On a bulletin board outside, Mrs. Biehl points out pictures of three American students -- two from Duke University and one from the University of California at Irvine. The interns cleaned and painted the workshop and helped organize it as a business.
Conic Mkefa, manager in charge of manufacturing at Buthisizwe, says the students were a great help. "We picked up a lot of skills and ideas from them."
A few miles away, some undulating dunes have been seeded with grass to provide the first golf-driving range for residents of the vast black Khayelitsha township and the nearby suburb of Mitchells Plain, reserved under apartheid for those of mixed-race descent.
A clubhouse is still under construction, but already the local youngsters, who idolize Tiger Woods, are enthusiastically whacking buckets of balls into the greened dunes.
Like many of the trust's programs, the idea for the range came from the community. Thembisile Gamzane, a local volunteer who coaches children, asked the Biehls to construct a driving range for the "hidden golfers of Khayelitsha": residents who played on the local soccer field because there was no other place. A tall, personable man, Mr. Gamzane says, "This is a starting point towards establishing something positive in the community and drawing in the youth."
Some of the trust's efforts have been marred by violence. Recently a guard at the golf course was shot dead. One of the trust's bakeries was destroyed by arson, the other one robbed. A few weeks before the Biehls' visit, two trust workers had been held up at gunpoint at a school while their car was stolen.
At the start of the morning, Mr. Biehl was called to the Guguletu police station, where a student intern and a middle-aged American volunteer were reporting the theft at gunpoint of their purses, a camera, and a cell phone. The volunteers had been setting up tables in a Guguletu sports stadium for the Amy Biehl Fun Run the following day.
On the way to the police station, where his daughter's body had been brought seven years earlier, Mr. Biehl described the crime level as "disgusting." Mrs. Biehl said it was frightening, but not directed at the trust: "It's random violence, not necessarily a white and black thing."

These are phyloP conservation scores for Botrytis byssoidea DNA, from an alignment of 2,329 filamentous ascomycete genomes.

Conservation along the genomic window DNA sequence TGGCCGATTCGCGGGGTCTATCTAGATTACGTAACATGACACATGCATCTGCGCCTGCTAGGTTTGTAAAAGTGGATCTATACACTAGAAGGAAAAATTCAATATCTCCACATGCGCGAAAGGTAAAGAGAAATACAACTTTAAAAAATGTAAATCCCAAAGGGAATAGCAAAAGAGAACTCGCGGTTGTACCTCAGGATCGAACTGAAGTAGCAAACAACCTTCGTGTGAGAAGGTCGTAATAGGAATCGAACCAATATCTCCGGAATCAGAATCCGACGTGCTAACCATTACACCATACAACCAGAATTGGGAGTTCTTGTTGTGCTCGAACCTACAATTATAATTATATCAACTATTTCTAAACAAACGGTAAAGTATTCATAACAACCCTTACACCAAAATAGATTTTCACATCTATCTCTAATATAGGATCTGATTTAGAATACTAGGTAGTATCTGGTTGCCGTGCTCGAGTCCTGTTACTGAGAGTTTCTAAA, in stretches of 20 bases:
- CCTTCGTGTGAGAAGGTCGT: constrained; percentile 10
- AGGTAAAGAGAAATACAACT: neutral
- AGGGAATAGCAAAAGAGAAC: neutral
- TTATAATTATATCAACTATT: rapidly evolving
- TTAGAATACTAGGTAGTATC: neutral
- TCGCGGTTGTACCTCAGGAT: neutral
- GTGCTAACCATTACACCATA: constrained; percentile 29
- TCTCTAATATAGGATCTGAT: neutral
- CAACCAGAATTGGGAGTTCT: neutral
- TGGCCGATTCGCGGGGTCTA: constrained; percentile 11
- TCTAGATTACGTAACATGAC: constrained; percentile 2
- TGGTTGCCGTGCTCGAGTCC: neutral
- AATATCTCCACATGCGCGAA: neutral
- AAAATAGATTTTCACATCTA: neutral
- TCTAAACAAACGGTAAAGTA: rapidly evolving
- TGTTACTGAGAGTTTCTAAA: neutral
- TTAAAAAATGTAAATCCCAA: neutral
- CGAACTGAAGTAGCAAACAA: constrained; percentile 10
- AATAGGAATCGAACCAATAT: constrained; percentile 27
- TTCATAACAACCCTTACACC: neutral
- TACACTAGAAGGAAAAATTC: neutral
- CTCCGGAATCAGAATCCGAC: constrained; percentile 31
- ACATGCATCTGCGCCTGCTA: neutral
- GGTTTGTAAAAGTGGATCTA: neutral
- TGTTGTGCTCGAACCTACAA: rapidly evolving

When Sufia Dadabhai, a 20-year-old student intern from Stanford University, emerged from an office in the station, she appeared fairly nonchalant. "We were arranging tables when these two gentlemen came up with firearms and just asked for our money," she said. "They were desperate for cash." She said she was frightened when the men drew pistols. "The first thing that came to my mind was 'This is how Amy was killed.' The foundation is my life here, and I am here in her name." However, the two polite robbers "made it clear they were not intending to hurt us."
In the six months she spent in South Africa, Ms. Dadabhai started an AIDS program in which high-school students educated their peers about AIDS and organized after-school care. What she enjoys most is the "vibe in the township."
"In the face of tons of poverty and tons of violence, people manage to live happy lives," she said. "I've learned a lot more from the laughter and the smiles here than from the violence. I feel comfortable in the townships."
Ms. Dadabhai, a senior who is majoring in human biology and religious studies, said she felt lucky that she was safe.
She could leave the township in 10 minutes, she said, but for residents, crime was an ever-present reality. "This doesn't change my commitment to the country and to the foundation. I'm coming back tomorrow for the Fun Run."